Porter Batiste Stoltz with Kyle Hollingsworth Owsley's Golden Road Denver, Colorado March 17, 2009
It was another funk marathon Tuesday night in Denver as Porter, Batiste, Stoltz got their New Orleans groove on for St. Patrick's Day. This isn't a 90-minute-set-and-gone band; how about two 90 minute sets? Actually, that's a little bit of an exaggeration, their first set was only 80 minutes; and it started at 10:30. With a break between sets, it was after 2 A.M. by the time the band wrapped it upon a Tuesday night.
The power/funk trio was actually a quartet that night because they were joined by Kyle Hollingsworth on keyboards. Hollingsworth is from String Cheese Incident, a band known more for hula hoops and fairy wings than for funk, but he fit right in. He spent most of his time on the Hammond B-3 but also worked on a Rhodes electric piano and a couple synthesizers. PBS is a pretty tight, well-rehearsed unit, so most of the time his contribution was adding to the foundation with some tasty B-3 ruminations. Of course, the band made room for numerous keyboard solos throughout the evening. The highlight of Hollingsworth's contributions came when guitarist Stoltz strolled across the stage, got right up close to the B-3, and the two traded some hot licks over the top of Porter's and Batiste's incessant grooves. Porter played some keyboard in his past, and he couldn't resist stepping up to the closest synthesizer and play around a little bit, even though the keyboard was upside down from his perspective.
There's no doubt these guys like to play. Tuesday night they kicked off with what might as well be their theme song, "All We Wanna Do (Is Get Funky For You)." That one has a guitar lick so infectious the Health Department is investigating. Other originals included "I Get High" and "Bring the Flood." They also covered Buddy Miles' "Them Changes" and Hendrix' "The Wind Cries Mary." Many of their tunes are instrumentals, but each band member sings, adding another dimension to their music. No one will confuse any of the vocals with Sinatra, but they're adequate. It's the instrumental playing that puts this band at the head of its class. George Porter, Jr. is one of the top groove-merchants on bass on the scene today. Russell Batiste, Jr. started playing drums at age 4 and, from the sound of his playing, hasn't spent much time away from the drum kit since then. Brian Stoltz on guitar scratches, syncopates, throws down intense solos, often using pedal effects and writes many of the band's songs.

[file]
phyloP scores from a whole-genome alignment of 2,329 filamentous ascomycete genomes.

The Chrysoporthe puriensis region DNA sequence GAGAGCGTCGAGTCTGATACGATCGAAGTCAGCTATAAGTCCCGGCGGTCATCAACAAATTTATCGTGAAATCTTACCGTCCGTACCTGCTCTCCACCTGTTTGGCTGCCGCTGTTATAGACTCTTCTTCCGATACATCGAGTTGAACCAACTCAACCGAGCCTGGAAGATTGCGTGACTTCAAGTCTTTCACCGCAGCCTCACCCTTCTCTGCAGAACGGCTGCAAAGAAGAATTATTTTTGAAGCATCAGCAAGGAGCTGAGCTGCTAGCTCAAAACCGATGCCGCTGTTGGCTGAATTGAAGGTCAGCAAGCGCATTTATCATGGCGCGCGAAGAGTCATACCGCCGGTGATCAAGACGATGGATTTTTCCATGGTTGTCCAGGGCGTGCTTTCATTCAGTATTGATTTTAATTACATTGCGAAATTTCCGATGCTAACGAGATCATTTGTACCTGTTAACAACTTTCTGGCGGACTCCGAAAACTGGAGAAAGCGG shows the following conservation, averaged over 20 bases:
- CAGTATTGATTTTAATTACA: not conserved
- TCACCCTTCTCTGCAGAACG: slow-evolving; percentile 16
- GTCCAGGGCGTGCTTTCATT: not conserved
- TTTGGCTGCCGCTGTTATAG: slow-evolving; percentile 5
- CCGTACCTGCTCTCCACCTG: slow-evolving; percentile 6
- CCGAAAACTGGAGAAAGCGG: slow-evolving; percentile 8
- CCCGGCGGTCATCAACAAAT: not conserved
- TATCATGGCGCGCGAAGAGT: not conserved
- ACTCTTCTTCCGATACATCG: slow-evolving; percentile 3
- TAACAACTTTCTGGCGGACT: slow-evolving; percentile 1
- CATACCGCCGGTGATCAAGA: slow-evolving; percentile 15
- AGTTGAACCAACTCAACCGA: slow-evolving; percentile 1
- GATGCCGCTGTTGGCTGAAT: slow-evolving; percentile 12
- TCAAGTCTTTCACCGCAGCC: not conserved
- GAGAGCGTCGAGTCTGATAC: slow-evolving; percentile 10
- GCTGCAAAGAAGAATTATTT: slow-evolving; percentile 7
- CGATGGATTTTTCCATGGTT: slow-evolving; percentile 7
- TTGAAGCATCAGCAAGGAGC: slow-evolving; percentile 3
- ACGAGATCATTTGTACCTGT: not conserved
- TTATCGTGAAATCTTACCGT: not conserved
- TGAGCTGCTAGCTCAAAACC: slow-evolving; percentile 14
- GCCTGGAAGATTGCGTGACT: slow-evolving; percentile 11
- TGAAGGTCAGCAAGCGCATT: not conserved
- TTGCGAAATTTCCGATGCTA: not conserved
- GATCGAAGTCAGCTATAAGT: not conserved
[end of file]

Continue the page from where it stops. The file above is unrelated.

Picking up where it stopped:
Owsley's is a stand up-joinwhich is just as well considering that the grooves these guys pump out are the kind that grab you by the lapels (even if you're not wearing any) and demand some movement, any kind of movement. That's why it didn't seem to be much of a problem to stay up with guys until past 2 A.M. on a Tuesday night. They're sonic Red Bull.
I love jazz because I was born and raised here in America, and it is one of the most significant cultural contributions we have given to the world. It is an incredibly sophisticated artform that continues to challenge boundaries while delighting and engaging listeners of all different ages and backgrounds
I love jazz because I was born and raised here in America, and it is one of the most significant cultural contributions we have given to the world. It is an incredibly sophisticated artform that continues to challenge boundaries while delighting and engaging listeners of all different ages and backgrounds. I love how jazz can involve musicians who may have never met each other can coming together and making incredible music by referring to the Great American Songbook and musicians who have been playing together for years, who have a deep connection and who explore and create original music that is at the cutting edge of musical innovation in every sense. Performing jazz music requires a virtuosity and technique that only strict discipline can teach as well as a spontaneity and playfulness that reflects the simple folk roots of the music.
I was first exposed to jazz as a student in college. Only knowing I wanted to play guitar, I enrolled in an applied music program that focused on Jazz rhythm section playing. The subsequent journey that I have been on since the time that I enrolled in that class has helped me grow not only as a musician but more so as a person.